view this post on Zulip Olivier Laurent (Aug 08 2022 at 20:13):

An alternative approach is to consider partially applied terms:

Inductive Term F R V (L: Language F R) : nat -> Type :=
  | variable: V -> Term V L 0
  | function_term: forall f, Term V L (function_arity L f)
  | apply_term: forall n, Term V L (S n) -> Term V L 0 -> Term V L n.

Then proper terms are partially applied terms of arity 0, ie of type Term V L 0.

view this post on Zulip Pierre Castéran (Aug 08 2022 at 21:04):

Oh, I was thinking about a definition like below (to be completed)

Section TermsDef.
  Variables V F R: Type.

  Inductive preTerm : Type :=
    variable (v: V)
  | fun_node (f: F)(args : preTerms)
  with preTerms : Type :=
    nil : preTerms
  | cons (hd: preTerm)(tl : preTerms).


Parameter well_formed : Language F R -> preTerm ->  bool.
(* To define *)

Definition term (L : Language F R) :=
  {p : preTerm | is_true (well_formed L p)}.

End TermsDef.

view this post on Zulip Gaëtan Gilbert (Aug 08 2022 at 21:09):

why preTerms instead of list preTerm?

view this post on Zulip Pierre Castéran (Aug 08 2022 at 21:30):

It allows to derive principles of mutual induction with the Scheme ... with ... command.
Some time ago, we had to define ourselves induction principles out of the definition with list preTerm. Have to check whether it's still true.

view this post on Zulip Lessness (Aug 08 2022 at 21:36):

Thank you all! I will choose Pierre's suggestion, but with list preTerm. At least for now.

The vector slowly became too difficult to handle. :(

view this post on Zulip Paolo Giarrusso (Aug 08 2022 at 22:50):

@Pierre Castéran still true — Scheme will give induction principles but they're too weak

view this post on Zulip Pierre Castéran (Aug 09 2022 at 05:26):

For (an old) discussion about mutual induction, you may look at https://www-sop.inria.fr/members/Yves.Bertot/coqart-chapter14.pdf (p. 400).
About vectors: Russel O'connor's definition of primitive recursive functions uses heavily stdlib's vector. It's very interesting to look at this construction (projects https://github.com/coq-community/goedel and https://github.com/coq-community/hydra-battles).
The pre-term approach is used in hydra-battles and https://github.com/coq-community/gaia to define ordinal notations with a base inductive type and a boolean well-formedness predicate.

view this post on Zulip Ana de Almeida Borges (Aug 09 2022 at 11:45):

Lessness said:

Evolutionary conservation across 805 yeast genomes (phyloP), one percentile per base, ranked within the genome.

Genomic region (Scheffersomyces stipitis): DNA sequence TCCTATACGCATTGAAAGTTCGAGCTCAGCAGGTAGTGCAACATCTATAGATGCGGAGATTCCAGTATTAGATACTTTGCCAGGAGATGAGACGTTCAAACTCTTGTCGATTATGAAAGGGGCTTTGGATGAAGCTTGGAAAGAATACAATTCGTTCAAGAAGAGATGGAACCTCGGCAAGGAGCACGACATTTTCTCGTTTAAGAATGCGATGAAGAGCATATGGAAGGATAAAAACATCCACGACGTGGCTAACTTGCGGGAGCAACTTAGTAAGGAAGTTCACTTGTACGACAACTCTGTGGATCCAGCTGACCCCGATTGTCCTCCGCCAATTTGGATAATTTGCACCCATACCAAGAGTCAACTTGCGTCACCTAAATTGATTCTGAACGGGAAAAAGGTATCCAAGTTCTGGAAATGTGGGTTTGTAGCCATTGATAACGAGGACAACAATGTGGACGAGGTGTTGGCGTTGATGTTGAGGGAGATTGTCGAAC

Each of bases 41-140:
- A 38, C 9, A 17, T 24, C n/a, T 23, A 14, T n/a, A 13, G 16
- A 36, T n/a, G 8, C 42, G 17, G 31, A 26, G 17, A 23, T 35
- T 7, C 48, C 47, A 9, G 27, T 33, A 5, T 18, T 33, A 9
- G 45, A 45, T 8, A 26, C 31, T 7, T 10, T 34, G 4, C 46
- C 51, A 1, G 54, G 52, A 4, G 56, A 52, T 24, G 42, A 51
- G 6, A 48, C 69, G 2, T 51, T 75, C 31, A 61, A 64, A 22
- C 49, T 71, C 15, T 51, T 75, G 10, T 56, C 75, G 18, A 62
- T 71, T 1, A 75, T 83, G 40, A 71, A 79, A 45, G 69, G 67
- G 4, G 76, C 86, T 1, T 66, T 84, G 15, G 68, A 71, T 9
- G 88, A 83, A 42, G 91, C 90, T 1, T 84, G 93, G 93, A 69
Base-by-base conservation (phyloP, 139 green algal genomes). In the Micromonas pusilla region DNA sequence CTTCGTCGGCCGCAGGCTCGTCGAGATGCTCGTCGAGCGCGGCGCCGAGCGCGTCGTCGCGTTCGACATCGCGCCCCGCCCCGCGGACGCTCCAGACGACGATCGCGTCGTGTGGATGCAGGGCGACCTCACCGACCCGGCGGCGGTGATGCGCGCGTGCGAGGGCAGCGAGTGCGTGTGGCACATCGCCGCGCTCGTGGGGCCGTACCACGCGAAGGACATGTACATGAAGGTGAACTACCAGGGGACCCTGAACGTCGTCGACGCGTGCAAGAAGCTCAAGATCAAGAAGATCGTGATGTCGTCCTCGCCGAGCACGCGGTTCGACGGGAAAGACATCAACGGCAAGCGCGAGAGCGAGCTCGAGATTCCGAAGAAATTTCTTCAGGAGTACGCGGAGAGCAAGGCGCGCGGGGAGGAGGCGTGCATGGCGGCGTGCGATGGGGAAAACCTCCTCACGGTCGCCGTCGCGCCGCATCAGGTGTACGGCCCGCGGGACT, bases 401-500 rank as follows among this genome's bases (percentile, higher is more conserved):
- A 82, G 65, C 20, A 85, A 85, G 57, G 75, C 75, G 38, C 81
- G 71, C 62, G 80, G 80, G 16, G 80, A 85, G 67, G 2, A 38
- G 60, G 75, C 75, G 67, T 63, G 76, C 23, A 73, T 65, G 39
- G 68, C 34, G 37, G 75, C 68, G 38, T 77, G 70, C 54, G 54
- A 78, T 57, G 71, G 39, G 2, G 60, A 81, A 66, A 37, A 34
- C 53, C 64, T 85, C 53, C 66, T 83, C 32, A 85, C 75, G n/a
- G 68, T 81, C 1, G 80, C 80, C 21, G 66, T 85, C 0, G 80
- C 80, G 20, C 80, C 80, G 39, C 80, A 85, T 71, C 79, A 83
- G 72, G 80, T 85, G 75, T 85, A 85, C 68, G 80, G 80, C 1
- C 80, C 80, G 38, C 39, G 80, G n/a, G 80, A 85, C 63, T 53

This gets stuck with Non strictly positive occurrence error.

MathComp has a way around that, summarized by the following quote at the start of the finfun file:

(T ^ n)%type is notation for {ffun 'I_n -> T}, which is isomorphic
to n.-tuple T, but is structurally positive and thus can be used to
define inductive types, e.g., Inductive tree := node n of tree ^ n (see
mid-file for an expanded example)

view this post on Zulip Notification Bot (Aug 09 2022 at 17:17):

Lessness has marked this topic as resolved.

view this post on Zulip Lessness (Aug 10 2022 at 13:52):

I was trying Olivier's approach too and got stuck with a problem, when trying do induction. See the error message:

Abstracting over the terms "n" and "y" leads to a term
λ (n0 : nat) (y0 : Term V L n0),
  left_bracket_char :: variable_char v :: right_bracket_char :: nil = term_to_character_list y0  variable L v = y0
which is ill-typed.

And the code:

Require Import Utf8 List.
Set Implicit Arguments.

Structure Language F := {
  function_arity: F  nat;
}.

Inductive Term F V (L: Language F): nat  Type :=
  | variable: V  Term V L 0
  | function_term:  f, Term V L (function_arity L f)
  | apply_function_term:  n, Term V L (S n)  Term V L 0  Term V L n.

Definition injective A B (f: A  B) :=  x y, f x = f y  x = y.

Inductive character F V: Type :=
  | function_char: F  character F V
  | variable_char: V  character F V
  | left_bracket_char
  | right_bracket_char.
Arguments function_char {F} {V}.
Arguments variable_char {F} {V}.
Arguments left_bracket_char {F} {V}.
Arguments right_bracket_char {F} {V}.

Definition term_to_character_list F V (L: Language F) n (T: Term V L n): list (character F V).
Proof.
  induction T.
  + exact (left_bracket_char :: variable_char v :: right_bracket_char :: (@nil (character F V))).
  + exact (function_char f :: nil).
  + exact (left_bracket_char :: IHT1 ++ IHT2 ++ right_bracket_char :: nil).
Defined.

Theorem term_to_character_injective F V (L: Language F): injective (@term_to_character_list F V L 0).
Proof.
  unfold injective. induction x; simpl in *; intros.
  + Fail induction y.
Admitted.

view this post on Zulip Notification Bot (Aug 10 2022 at 13:53):

Lessness has marked this topic as unresolved.

view this post on Zulip Lessness (Aug 10 2022 at 13:53):

How to work around this error? Thank you!

view this post on Zulip Li-yao (Aug 10 2022 at 14:24):

You can generalize your notion of injectivity to allow for different indices. hinjective I (A : I -> Type) (B : Type) (f : forall i, A i -> B) : Prop := forall i x j y, f i x = f j x -> eq_dep I A i x j y, allowing you to destruct x and y separately. And then eq_dep can be related to = as a separate step: eq_dep_eq_nat : eq_dep nat A i x i y -> x = y


Last updated: Jan 28 2023 at 07:30 UTC